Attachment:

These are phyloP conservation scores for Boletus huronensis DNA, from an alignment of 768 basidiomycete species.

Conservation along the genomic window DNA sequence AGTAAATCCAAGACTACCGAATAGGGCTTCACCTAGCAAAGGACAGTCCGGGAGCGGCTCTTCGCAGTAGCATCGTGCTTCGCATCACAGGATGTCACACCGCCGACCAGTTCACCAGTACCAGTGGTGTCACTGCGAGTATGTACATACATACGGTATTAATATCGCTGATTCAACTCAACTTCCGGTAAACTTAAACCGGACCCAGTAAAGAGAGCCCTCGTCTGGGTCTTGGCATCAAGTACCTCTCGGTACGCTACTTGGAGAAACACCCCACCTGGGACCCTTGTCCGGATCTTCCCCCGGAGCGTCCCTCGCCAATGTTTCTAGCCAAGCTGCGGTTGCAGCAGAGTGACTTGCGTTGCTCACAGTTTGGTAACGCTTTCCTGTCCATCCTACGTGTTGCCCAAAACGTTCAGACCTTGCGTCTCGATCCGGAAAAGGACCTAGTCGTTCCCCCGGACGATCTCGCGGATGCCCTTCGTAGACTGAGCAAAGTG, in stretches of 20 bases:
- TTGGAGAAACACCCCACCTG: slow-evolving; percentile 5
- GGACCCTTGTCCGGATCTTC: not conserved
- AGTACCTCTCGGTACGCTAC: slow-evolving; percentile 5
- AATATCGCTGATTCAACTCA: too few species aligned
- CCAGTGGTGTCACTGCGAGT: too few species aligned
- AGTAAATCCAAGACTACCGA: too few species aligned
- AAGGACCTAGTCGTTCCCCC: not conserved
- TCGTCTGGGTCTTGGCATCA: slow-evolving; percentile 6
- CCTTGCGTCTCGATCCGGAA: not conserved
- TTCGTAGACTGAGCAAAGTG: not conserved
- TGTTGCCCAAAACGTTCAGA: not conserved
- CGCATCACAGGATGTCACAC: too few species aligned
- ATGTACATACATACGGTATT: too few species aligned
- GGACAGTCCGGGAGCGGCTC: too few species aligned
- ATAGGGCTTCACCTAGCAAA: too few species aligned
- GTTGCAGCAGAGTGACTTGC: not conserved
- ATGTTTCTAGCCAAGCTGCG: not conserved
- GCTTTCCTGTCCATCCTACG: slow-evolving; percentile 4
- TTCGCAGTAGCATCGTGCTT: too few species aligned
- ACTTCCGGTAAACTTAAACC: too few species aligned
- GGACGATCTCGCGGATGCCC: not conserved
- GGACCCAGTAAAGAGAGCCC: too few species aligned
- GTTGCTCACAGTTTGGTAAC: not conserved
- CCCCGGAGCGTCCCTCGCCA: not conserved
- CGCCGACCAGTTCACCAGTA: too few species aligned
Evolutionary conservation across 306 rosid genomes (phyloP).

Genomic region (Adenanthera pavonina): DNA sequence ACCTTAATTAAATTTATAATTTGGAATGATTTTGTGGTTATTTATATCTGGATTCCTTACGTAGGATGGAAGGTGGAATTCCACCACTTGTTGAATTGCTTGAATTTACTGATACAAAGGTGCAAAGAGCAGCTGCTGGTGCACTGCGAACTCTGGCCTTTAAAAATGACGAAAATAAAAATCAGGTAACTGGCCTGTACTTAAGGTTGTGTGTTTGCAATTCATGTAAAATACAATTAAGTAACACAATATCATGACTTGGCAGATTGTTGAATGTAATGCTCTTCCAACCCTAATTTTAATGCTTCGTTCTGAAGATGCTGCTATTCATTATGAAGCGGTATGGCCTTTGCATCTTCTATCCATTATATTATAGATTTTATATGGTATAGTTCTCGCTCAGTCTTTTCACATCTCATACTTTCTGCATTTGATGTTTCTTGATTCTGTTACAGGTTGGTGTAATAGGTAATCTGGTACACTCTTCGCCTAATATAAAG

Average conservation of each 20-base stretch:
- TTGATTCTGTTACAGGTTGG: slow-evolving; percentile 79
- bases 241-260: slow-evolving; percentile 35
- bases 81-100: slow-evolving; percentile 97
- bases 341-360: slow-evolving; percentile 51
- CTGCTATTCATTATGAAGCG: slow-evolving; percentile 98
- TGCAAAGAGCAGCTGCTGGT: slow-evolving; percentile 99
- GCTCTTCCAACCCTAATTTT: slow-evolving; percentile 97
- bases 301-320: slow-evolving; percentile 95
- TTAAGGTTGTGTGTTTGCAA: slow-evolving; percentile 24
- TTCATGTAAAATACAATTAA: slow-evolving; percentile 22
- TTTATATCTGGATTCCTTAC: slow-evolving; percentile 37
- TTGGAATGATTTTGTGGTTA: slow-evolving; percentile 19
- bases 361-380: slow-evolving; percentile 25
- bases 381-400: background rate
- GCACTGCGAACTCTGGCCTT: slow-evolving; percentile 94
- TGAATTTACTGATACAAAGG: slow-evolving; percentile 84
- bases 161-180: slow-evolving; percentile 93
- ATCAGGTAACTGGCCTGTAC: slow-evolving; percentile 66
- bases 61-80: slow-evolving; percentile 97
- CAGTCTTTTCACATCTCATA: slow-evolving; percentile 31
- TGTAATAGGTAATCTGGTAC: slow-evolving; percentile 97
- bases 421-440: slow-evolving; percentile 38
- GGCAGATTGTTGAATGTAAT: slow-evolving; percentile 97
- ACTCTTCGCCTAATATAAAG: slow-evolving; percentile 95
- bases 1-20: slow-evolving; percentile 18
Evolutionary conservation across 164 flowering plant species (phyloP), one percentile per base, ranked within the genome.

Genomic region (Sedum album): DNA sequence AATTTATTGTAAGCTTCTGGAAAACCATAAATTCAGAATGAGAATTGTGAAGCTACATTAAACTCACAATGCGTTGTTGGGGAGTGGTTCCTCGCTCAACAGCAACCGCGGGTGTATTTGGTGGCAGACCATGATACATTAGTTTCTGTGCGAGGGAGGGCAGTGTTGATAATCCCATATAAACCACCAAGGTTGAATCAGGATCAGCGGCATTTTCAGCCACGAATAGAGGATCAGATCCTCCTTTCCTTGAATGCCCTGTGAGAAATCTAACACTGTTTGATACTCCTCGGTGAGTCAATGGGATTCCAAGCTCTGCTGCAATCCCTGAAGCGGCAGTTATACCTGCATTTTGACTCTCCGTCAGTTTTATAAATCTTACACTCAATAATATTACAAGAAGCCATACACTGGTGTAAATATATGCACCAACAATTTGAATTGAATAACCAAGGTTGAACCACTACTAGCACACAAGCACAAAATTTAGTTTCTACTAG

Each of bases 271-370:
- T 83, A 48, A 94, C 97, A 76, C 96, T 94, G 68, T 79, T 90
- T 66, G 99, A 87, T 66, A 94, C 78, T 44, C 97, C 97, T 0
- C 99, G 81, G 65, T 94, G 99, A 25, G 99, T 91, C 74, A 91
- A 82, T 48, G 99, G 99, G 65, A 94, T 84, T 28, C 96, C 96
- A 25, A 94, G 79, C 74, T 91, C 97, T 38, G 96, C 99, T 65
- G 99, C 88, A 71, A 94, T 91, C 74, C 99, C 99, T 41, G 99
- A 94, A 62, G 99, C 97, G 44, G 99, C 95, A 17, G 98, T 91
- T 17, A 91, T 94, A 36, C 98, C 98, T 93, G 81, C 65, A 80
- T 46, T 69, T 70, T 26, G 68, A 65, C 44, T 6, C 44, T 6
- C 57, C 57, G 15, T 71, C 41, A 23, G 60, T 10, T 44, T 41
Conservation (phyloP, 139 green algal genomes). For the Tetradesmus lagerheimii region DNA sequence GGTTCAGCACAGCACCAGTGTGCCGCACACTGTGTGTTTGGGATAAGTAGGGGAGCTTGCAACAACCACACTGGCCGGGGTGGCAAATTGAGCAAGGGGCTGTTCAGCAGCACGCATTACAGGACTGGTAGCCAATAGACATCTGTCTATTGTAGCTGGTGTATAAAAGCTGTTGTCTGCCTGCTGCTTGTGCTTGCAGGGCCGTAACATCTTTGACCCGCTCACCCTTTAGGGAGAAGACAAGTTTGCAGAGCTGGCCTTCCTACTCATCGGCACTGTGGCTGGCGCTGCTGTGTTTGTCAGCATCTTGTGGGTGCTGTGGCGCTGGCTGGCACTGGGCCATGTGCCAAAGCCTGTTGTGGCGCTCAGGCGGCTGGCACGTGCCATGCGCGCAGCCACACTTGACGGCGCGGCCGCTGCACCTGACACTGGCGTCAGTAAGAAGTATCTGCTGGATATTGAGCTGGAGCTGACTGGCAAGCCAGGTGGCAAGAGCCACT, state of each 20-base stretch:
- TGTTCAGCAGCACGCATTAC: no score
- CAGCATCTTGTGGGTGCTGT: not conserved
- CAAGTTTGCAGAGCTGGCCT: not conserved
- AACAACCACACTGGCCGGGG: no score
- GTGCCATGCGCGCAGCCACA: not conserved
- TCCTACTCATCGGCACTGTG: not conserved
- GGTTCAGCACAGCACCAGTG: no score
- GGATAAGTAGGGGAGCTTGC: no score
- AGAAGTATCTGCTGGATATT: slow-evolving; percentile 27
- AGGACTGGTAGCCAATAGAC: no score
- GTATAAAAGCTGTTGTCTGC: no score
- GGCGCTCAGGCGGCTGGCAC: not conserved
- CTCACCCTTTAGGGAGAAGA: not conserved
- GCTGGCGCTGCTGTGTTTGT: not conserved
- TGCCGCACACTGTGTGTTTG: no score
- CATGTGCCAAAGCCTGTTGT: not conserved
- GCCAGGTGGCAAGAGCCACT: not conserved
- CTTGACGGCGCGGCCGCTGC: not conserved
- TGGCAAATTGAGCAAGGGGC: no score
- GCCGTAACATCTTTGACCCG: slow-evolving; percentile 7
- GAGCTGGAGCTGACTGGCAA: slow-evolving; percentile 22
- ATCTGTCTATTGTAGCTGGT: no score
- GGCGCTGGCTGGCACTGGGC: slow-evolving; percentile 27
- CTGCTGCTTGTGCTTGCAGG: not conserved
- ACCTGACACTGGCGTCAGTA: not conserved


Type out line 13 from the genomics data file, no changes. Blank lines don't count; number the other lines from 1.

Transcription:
- TGTTGCCCAAAACGTTCAGA: not conserved